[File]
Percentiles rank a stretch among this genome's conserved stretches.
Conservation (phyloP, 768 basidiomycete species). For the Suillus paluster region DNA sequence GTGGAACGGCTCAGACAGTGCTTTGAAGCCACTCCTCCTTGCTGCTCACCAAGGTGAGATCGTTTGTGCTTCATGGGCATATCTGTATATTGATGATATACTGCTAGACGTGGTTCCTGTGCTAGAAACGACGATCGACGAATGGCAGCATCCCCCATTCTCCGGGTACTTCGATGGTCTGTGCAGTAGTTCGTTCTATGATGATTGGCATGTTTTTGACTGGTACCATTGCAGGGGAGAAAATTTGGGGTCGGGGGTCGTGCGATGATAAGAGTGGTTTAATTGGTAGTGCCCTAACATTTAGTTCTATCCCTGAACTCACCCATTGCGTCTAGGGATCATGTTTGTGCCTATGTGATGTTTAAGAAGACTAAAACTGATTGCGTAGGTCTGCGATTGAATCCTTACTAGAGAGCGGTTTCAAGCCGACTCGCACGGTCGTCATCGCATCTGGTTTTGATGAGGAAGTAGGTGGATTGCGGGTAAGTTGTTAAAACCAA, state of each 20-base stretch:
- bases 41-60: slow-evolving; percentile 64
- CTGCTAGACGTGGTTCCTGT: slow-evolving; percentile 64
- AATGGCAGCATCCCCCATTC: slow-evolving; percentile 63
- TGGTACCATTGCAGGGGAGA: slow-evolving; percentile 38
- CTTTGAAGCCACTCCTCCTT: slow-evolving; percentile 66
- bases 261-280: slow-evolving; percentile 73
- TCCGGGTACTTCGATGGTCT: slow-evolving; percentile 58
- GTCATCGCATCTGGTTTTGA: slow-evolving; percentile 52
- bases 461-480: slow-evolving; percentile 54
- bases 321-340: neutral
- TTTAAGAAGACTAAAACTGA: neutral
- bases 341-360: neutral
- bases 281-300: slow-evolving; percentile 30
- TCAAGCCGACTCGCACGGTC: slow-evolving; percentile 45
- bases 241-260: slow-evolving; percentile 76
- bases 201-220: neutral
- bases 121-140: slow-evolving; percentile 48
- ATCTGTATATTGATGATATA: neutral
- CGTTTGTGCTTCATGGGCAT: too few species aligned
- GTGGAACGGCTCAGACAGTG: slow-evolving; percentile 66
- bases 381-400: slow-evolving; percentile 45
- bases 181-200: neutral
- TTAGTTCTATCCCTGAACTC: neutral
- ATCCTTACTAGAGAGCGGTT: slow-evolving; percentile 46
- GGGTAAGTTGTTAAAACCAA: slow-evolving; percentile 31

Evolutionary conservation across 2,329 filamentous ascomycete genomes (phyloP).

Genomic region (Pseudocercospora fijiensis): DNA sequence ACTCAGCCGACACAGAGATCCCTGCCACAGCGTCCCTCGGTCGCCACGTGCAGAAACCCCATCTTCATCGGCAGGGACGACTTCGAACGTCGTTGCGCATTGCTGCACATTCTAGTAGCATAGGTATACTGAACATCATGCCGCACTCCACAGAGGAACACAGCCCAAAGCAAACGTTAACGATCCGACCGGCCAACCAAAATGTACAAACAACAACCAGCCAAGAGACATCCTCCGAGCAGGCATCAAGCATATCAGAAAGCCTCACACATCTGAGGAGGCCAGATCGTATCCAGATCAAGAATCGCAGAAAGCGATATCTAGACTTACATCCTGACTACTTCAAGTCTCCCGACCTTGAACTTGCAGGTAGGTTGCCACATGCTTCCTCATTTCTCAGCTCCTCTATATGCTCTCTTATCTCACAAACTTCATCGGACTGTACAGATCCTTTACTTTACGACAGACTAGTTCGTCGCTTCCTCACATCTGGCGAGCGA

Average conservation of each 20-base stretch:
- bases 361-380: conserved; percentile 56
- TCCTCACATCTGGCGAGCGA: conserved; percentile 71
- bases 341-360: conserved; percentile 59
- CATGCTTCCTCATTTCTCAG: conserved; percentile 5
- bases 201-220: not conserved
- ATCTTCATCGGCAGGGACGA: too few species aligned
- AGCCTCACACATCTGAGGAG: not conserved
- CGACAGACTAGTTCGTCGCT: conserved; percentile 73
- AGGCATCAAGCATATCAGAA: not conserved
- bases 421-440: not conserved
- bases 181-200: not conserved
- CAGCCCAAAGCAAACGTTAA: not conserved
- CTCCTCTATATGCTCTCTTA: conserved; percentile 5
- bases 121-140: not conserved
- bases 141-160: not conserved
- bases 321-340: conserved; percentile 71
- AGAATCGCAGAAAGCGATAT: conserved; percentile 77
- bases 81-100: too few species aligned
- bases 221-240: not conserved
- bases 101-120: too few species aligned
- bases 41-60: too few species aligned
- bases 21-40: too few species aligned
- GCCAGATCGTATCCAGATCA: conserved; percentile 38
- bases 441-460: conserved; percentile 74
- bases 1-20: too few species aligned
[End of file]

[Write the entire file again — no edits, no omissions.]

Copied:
Percentiles rank a stretch among this genome's conserved stretches.
Conservation (phyloP, 768 basidiomycete species). For the Suillus paluster region DNA sequence GTGGAACGGCTCAGACAGTGCTTTGAAGCCACTCCTCCTTGCTGCTCACCAAGGTGAGATCGTTTGTGCTTCATGGGCATATCTGTATATTGATGATATACTGCTAGACGTGGTTCCTGTGCTAGAAACGACGATCGACGAATGGCAGCATCCCCCATTCTCCGGGTACTTCGATGGTCTGTGCAGTAGTTCGTTCTATGATGATTGGCATGTTTTTGACTGGTACCATTGCAGGGGAGAAAATTTGGGGTCGGGGGTCGTGCGATGATAAGAGTGGTTTAATTGGTAGTGCCCTAACATTTAGTTCTATCCCTGAACTCACCCATTGCGTCTAGGGATCATGTTTGTGCCTATGTGATGTTTAAGAAGACTAAAACTGATTGCGTAGGTCTGCGATTGAATCCTTACTAGAGAGCGGTTTCAAGCCGACTCGCACGGTCGTCATCGCATCTGGTTTTGATGAGGAAGTAGGTGGATTGCGGGTAAGTTGTTAAAACCAA, state of each 20-base stretch:
- bases 41-60: slow-evolving; percentile 64
- CTGCTAGACGTGGTTCCTGT: slow-evolving; percentile 64
- AATGGCAGCATCCCCCATTC: slow-evolving; percentile 63
- TGGTACCATTGCAGGGGAGA: slow-evolving; percentile 38
- CTTTGAAGCCACTCCTCCTT: slow-evolving; percentile 66
- bases 261-280: slow-evolving; percentile 73
- TCCGGGTACTTCGATGGTCT: slow-evolving; percentile 58
- GTCATCGCATCTGGTTTTGA: slow-evolving; percentile 52
- bases 461-480: slow-evolving; percentile 54
- bases 321-340: neutral
- TTTAAGAAGACTAAAACTGA: neutral
- bases 341-360: neutral
- bases 281-300: slow-evolving; percentile 30
- TCAAGCCGACTCGCACGGTC: slow-evolving; percentile 45
- bases 241-260: slow-evolving; percentile 76
- bases 201-220: neutral
- bases 121-140: slow-evolving; percentile 48
- ATCTGTATATTGATGATATA: neutral
- CGTTTGTGCTTCATGGGCAT: too few species aligned
- GTGGAACGGCTCAGACAGTG: slow-evolving; percentile 66
- bases 381-400: slow-evolving; percentile 45
- bases 181-200: neutral
- TTAGTTCTATCCCTGAACTC: neutral
- ATCCTTACTAGAGAGCGGTT: slow-evolving; percentile 46
- GGGTAAGTTGTTAAAACCAA: slow-evolving; percentile 31

Evolutionary conservation across 2,329 filamentous ascomycete genomes (phyloP).

Genomic region (Pseudocercospora fijiensis): DNA sequence ACTCAGCCGACACAGAGATCCCTGCCACAGCGTCCCTCGGTCGCCACGTGCAGAAACCCCATCTTCATCGGCAGGGACGACTTCGAACGTCGTTGCGCATTGCTGCACATTCTAGTAGCATAGGTATACTGAACATCATGCCGCACTCCACAGAGGAACACAGCCCAAAGCAAACGTTAACGATCCGACCGGCCAACCAAAATGTACAAACAACAACCAGCCAAGAGACATCCTCCGAGCAGGCATCAAGCATATCAGAAAGCCTCACACATCTGAGGAGGCCAGATCGTATCCAGATCAAGAATCGCAGAAAGCGATATCTAGACTTACATCCTGACTACTTCAAGTCTCCCGACCTTGAACTTGCAGGTAGGTTGCCACATGCTTCCTCATTTCTCAGCTCCTCTATATGCTCTCTTATCTCACAAACTTCATCGGACTGTACAGATCCTTTACTTTACGACAGACTAGTTCGTCGCTTCCTCACATCTGGCGAGCGA

Average conservation of each 20-base stretch:
- bases 361-380: conserved; percentile 56
- TCCTCACATCTGGCGAGCGA: conserved; percentile 71
- bases 341-360: conserved; percentile 59
- CATGCTTCCTCATTTCTCAG: conserved; percentile 5
- bases 201-220: not conserved
- ATCTTCATCGGCAGGGACGA: too few species aligned
- AGCCTCACACATCTGAGGAG: not conserved
- CGACAGACTAGTTCGTCGCT: conserved; percentile 73
- AGGCATCAAGCATATCAGAA: not conserved
- bases 421-440: not conserved
- bases 181-200: not conserved
- CAGCCCAAAGCAAACGTTAA: not conserved
- CTCCTCTATATGCTCTCTTA: conserved; percentile 5
- bases 121-140: not conserved
- bases 141-160: not conserved
- bases 321-340: conserved; percentile 71
- AGAATCGCAGAAAGCGATAT: conserved; percentile 77
- bases 81-100: too few species aligned
- bases 221-240: not conserved
- bases 101-120: too few species aligned
- bases 41-60: too few species aligned
- bases 21-40: too few species aligned
- GCCAGATCGTATCCAGATCA: conserved; percentile 38
- bases 441-460: conserved; percentile 74
- bases 1-20: too few species aligned